Which respirator is best?
A respirator is a device you wear to protect you from inhaling dangerous substances. A respirator is used to keep dust and particles from being inhaled when doing things like cleaning and painting. People who work around solvents and toxic chemicals protect their lungs by using respirators.
If you are looking for a consumer-grade respirator that effectively blocks 97% of organic vapors, gases, fumes, pollen, dust and other airborne particles, try the KISCHERS Reusable Half Facepiece and Anti-Fog Goggle Set.
What to know before you buy a respirator
There are several different types of respirators, each designed for a specific purpose. All respirators cover the nose and mouth, and some cover the eyes, too.
These are the simplest and least expensive type of respirator. They also offer the least protection because they are only effective at blocking and filtering airborne particles. They do not protect the wearer from chemicals, gases or vapors. The well-known N-95 facepiece respirator is called an air-purifying respirator because it cleans particles out of the air before you breathe it.
These are full face respirators that have a filter cartridge that fits inside a canister. Straps secure the facepiece to form a seal around the wearer’s head and face. When the user inhales, air is pulled through the filter to remove particles or chemicals. This type of respirator needs to match the filter type to the particular substance the user does not want to inhale. There are filter cartridges that protect against more than one hazard but no filter that protects against all dangerous conditions.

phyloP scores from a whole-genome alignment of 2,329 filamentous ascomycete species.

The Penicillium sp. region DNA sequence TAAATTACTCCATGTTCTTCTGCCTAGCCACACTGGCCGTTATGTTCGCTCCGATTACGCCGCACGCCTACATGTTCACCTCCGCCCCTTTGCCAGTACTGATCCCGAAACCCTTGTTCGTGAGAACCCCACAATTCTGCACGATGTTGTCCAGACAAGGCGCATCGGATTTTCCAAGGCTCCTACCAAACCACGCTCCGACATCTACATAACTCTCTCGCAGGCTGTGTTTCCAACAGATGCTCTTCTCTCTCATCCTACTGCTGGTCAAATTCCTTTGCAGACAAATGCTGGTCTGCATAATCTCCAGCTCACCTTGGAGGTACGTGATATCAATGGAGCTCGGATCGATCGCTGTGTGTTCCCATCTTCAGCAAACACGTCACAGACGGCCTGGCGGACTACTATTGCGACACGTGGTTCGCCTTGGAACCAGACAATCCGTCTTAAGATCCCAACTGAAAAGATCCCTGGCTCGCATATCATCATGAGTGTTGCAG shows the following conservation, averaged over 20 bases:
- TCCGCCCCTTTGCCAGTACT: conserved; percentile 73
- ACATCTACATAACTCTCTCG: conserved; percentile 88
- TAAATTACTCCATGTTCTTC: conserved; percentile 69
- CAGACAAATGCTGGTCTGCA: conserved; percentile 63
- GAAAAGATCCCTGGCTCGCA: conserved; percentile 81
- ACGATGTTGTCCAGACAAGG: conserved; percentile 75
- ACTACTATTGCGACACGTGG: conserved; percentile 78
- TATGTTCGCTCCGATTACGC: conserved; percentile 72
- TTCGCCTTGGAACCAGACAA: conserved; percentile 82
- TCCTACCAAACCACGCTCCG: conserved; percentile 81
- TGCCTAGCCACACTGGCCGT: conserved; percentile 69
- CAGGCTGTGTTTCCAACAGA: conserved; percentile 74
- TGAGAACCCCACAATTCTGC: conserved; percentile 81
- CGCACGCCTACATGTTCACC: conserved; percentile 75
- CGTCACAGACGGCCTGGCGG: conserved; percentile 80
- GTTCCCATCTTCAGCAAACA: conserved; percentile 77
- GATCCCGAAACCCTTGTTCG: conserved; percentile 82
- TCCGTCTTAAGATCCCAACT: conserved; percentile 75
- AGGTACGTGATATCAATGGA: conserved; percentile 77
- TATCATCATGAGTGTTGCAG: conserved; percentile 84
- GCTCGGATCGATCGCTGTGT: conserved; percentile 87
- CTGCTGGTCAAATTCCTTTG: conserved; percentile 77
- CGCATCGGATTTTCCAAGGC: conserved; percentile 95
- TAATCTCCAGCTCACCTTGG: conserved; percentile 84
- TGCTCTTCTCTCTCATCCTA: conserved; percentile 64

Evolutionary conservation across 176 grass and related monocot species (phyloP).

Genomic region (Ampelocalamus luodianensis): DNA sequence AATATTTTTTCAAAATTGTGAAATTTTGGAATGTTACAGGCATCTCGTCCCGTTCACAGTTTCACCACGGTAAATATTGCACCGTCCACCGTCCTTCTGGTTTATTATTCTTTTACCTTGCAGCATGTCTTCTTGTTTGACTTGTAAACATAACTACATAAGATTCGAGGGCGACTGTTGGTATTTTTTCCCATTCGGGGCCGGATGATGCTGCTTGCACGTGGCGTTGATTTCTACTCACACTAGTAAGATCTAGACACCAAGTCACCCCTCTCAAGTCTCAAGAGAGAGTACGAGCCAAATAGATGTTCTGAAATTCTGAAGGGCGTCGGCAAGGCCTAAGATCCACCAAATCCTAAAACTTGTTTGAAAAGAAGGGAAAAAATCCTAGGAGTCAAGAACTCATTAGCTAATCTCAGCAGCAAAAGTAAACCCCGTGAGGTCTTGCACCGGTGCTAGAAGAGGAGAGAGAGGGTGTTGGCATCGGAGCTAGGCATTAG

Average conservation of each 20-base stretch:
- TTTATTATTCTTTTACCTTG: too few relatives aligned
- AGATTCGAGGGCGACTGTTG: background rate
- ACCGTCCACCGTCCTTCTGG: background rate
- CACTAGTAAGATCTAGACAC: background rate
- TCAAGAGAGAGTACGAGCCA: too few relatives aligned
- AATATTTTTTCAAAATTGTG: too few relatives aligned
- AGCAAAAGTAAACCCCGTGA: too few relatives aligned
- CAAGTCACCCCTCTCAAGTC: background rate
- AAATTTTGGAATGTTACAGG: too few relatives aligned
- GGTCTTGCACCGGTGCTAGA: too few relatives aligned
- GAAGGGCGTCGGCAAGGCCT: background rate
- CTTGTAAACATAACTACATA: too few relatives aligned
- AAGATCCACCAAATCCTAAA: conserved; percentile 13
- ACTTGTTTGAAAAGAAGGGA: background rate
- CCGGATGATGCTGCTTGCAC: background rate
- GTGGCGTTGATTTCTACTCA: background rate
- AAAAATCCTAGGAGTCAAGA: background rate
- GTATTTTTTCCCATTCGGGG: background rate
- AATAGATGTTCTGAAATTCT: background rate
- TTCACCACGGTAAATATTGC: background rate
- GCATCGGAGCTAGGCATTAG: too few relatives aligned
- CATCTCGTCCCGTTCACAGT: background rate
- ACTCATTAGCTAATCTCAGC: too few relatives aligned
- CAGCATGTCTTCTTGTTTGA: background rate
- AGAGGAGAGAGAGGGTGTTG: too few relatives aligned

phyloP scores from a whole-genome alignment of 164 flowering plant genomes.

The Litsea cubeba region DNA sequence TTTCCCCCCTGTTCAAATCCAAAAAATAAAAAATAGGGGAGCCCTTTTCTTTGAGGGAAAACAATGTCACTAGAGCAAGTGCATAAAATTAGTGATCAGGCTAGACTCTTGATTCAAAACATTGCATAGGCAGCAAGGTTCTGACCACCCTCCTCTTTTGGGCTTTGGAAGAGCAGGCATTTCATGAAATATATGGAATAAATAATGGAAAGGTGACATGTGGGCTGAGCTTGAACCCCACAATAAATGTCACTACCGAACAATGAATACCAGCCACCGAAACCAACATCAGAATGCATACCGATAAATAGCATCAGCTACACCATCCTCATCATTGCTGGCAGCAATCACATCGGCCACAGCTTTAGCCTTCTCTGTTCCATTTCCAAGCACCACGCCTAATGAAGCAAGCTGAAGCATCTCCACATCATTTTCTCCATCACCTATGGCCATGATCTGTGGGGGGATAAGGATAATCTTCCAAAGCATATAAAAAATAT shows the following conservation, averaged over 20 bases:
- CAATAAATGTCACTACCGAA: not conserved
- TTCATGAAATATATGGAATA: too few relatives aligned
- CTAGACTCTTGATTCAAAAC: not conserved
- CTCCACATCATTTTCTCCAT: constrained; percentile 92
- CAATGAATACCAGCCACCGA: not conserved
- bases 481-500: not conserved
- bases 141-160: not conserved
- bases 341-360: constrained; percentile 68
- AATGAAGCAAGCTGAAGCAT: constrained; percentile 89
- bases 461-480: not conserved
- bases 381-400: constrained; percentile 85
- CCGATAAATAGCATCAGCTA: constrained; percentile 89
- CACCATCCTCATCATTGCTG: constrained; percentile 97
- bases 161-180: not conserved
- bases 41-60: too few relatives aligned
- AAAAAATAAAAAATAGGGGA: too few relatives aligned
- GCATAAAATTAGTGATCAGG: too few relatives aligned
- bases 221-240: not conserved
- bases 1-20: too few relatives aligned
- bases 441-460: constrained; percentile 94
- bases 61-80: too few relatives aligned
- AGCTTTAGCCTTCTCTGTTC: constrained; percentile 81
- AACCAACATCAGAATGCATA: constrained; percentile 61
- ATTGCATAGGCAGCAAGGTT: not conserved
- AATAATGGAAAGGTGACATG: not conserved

Powered air-purifying respirators
This type of respirator is a lot like a gas mask, but uses a fan to blow clean air through the filter. Because the air is pushed through by a fan, constant positive air pressure is created, making it easier to breathe through than a gas mask. Powered respirators need batteries to operate. Powered air-purifying respirators use the same filters as gas masks and therefore need to match the filter type to the hazardous condition.
Self-contained breathing apparatus
This is the respirator that is standard equipment for most of today’s firefighters. They use their own tank to supply clean air, so you don’t need to worry about filters or threat types. Self-contained breathers are very heavy and require special training. Big air tanks carry bigger supplies of clean air, but all are limited to some defined capacity.
These are designed to be used only in emergency situations where you need to escape from a dangerous area. They are usually hoods of some type and are designed to be used from 15 to 60 minutes. Some manufacturers offer escape respirators in different sizes.
What to look for in a quality respirator
Full face respirators cover your nose, mouth and eyes. They provide better sealing overall and the eye protection built into full face respirators is typically superior to that provided by goggles or safety glasses. Full face respirators are best suited for use in environments where your eyes and entire face need to be protected. On the negative side, full face respirators are heavier, bulkier, less comfortable to wear and prone to fogging up. To avoid fogging, look for full face respirators with built-in flow valves.